Whenever the subject of installing head bolts comes up, somebody usually mentions cleaning out the holes with a bottoming tap. But I don't recall ever seeing any mention of doing the same thing here.
I found that without cleaning the holes, the studs wouldn't turn in all the way. In fact one had about half the thread out of the hole when it wouldn't turn anymore.
With holes cleaned out it's no longer a problem.
The low camera angle makes it look like the wire misses the slots, but no, it doesn't.
Brilliant, I hadn't thought of that. I'm gonna do that too. Thanks again Steve.
I seem to recall you shared an easy way to "customize" a bottoming tap out of a common type too. Yet another great idea.
The last bottoming tap I bought was a special order because they didn't have one (shocker). It came in sealed on the cardboard labeled "bottoming tap." But it wasn't. It was tapered just like any regular tap. So I went to a friend's place and used his cut off saw and cut the taper off the end. It worked just fine cleaning out head bolt holes in the block.
I worry that incidents such as this serve as caged canaries warning us of the health of our industrial base.
Only the 3-dip crankcases have the blind hole - on 4-dips, the hole goes through.
I've always used thread chasers and/or taps & dies on all my old bolts, nut and bolt holes. Parts thread together properly and easily and than can be correctly tightened. Good catch Steve; could lead to a real problem if the studs aren't fully installed.
Is it still a bottoming tap if yer working it upwards?? Inquiring minds want to know ...
I'm no great mechanic but those springs look coil bound to me. Is that just the low angle of the pic?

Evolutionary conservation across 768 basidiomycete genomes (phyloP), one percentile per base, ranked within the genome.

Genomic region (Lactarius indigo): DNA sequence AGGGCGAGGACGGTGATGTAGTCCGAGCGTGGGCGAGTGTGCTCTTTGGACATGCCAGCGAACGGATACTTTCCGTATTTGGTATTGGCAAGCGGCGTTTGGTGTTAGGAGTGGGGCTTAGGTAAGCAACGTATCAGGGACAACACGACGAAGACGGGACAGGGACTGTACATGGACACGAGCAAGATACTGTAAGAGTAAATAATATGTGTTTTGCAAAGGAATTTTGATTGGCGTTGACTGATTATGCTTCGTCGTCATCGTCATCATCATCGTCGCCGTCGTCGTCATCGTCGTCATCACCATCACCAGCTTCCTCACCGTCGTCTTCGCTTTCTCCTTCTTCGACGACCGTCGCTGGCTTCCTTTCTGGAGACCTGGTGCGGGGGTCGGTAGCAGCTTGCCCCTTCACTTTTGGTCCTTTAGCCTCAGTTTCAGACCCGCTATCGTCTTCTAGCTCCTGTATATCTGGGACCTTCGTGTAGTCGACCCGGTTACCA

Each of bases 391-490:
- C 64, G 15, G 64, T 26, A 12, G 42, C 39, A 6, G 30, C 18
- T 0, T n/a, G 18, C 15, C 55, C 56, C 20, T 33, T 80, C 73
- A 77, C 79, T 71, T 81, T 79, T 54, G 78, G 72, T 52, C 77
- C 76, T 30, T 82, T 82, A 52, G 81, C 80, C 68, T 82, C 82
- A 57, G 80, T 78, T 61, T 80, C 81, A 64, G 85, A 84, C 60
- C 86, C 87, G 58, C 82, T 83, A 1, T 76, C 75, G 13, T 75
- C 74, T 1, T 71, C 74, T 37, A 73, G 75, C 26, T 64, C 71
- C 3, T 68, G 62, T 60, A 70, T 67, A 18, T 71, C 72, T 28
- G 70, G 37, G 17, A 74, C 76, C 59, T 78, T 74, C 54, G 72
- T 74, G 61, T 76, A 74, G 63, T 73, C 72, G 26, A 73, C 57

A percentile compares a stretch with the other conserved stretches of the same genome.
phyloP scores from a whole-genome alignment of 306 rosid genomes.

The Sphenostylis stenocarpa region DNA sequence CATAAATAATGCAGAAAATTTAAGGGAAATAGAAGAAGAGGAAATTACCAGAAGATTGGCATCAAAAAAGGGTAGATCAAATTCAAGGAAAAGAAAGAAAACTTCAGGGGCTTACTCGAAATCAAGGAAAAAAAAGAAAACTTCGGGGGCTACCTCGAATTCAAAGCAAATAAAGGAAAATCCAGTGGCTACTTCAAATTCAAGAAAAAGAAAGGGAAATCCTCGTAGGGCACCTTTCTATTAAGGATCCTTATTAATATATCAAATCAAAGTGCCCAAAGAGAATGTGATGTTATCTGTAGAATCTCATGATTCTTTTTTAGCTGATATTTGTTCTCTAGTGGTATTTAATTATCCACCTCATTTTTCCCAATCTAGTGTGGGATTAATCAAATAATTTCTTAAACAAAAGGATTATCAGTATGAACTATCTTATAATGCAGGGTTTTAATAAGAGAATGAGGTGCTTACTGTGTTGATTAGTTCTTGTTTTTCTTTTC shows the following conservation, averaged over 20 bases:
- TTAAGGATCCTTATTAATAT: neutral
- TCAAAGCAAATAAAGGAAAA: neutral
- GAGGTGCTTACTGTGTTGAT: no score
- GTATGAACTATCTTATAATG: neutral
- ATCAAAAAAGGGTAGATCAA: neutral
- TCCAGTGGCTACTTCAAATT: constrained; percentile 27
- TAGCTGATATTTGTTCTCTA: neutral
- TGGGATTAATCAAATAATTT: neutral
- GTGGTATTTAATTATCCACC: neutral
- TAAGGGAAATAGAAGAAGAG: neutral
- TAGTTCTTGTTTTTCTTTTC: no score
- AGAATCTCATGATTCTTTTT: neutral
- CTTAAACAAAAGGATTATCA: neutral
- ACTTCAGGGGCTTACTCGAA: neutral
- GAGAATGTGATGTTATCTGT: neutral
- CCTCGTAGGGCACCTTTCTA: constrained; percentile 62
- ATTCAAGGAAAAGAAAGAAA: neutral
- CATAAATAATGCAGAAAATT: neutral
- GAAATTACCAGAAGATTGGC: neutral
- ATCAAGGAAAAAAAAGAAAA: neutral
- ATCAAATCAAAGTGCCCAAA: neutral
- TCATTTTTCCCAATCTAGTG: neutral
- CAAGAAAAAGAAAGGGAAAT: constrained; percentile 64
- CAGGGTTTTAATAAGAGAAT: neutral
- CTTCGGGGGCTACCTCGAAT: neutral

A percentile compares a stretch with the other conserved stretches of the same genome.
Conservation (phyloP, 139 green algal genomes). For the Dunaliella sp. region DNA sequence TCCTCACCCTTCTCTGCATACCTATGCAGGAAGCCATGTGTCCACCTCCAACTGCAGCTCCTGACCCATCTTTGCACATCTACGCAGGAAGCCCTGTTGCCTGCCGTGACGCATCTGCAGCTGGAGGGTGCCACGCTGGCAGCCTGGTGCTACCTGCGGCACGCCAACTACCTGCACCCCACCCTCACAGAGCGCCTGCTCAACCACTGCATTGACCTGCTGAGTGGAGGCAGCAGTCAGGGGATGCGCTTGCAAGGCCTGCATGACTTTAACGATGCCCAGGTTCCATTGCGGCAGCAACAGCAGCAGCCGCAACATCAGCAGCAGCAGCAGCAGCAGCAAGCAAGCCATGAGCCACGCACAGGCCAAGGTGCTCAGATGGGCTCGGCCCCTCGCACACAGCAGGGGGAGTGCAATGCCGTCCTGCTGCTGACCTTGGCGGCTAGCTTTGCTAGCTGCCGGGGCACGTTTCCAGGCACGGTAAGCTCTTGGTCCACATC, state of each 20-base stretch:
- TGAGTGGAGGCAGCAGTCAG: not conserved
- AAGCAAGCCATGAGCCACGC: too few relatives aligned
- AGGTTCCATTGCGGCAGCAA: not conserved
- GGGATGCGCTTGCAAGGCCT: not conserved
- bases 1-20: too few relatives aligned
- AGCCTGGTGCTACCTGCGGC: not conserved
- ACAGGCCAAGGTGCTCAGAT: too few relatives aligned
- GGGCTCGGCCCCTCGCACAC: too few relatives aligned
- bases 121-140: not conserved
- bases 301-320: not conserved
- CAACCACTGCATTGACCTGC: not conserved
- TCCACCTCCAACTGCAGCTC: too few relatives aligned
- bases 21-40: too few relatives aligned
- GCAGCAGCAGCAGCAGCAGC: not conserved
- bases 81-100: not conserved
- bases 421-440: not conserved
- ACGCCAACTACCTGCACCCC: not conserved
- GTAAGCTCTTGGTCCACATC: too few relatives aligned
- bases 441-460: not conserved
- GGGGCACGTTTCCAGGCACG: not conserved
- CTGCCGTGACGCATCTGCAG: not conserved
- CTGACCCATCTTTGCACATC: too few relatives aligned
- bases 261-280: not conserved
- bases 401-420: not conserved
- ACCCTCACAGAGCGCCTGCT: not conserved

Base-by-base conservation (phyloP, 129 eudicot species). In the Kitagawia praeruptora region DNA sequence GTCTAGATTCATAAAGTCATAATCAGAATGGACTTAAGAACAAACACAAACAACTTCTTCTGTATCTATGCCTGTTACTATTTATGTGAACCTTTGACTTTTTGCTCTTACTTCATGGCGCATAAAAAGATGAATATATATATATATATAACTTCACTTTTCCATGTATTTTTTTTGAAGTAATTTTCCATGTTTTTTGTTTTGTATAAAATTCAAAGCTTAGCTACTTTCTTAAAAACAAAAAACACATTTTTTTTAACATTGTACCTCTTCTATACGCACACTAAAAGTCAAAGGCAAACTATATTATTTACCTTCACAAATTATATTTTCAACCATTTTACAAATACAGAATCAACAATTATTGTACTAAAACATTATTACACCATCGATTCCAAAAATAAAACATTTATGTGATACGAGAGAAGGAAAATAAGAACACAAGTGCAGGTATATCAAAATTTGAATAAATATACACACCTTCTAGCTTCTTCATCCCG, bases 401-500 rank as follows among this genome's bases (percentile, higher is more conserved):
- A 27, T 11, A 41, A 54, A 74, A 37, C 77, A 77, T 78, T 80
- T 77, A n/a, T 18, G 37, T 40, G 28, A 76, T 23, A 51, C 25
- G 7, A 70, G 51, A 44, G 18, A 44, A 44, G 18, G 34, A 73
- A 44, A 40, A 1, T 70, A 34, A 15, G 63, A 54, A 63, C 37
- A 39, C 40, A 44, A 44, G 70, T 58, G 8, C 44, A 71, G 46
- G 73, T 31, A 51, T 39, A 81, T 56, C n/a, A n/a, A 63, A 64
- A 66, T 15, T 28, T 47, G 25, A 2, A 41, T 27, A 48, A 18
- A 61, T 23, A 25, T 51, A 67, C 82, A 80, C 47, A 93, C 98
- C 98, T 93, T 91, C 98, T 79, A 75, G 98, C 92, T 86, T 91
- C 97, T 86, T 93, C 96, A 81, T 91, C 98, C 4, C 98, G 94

Garnet, I believe it's called a "topping tap".
Paul, I thought the same thing, springs coilbound. There seems to be thread enough to back the nuts off and still be able to get the safety wire in place.
Often they are just wound up till they bottom to compensate for worn ball and cap. Steve looks to have a new cap, so that is good.
Allan from down under.
It's not a new cap, but it's a pretty good one. The springs aren't all the way in, but I think Allan's right. I could probably back the nuts out a little.
One more place is the two blind holes where the ball cap bolts on.When i put the rebuild back in the 14 to my grief i found one striped!! Not good but with forum advise i borrowed a metric tap slightly larger,a new metric bolt and home free!!I'll tell the next owner [my Grandson] but mabey i'll be gone? Bud.
Taps for years were available as sets with 1 each taper, plug and bottom tap,
or at least the dealer would stock them as individual items to give you a choice.
Now you may have to go to an industrial supplier to find someone that has
even heard of those terms. I find that most taps sold without one of the above
descriptions are generally plug taps, the same as a ‘one of each size’ T & D set
will also contain .
Or .... make your own (This actually works amazingly well!)
The price of new taps, and especially tap sets today is sinful . Out here in PA, due to the industrial failure in this country , you can pick up a dozen or so taps for the cost of a new one at most flea markets--not car part markets. Don't forget the tap handles. in most cases, on a one shot job, a a taper or a plug is all you need, and if you need to bottom out a hole, grind off the end, keeping the tap cool with water. You can pick up another for a buck or less.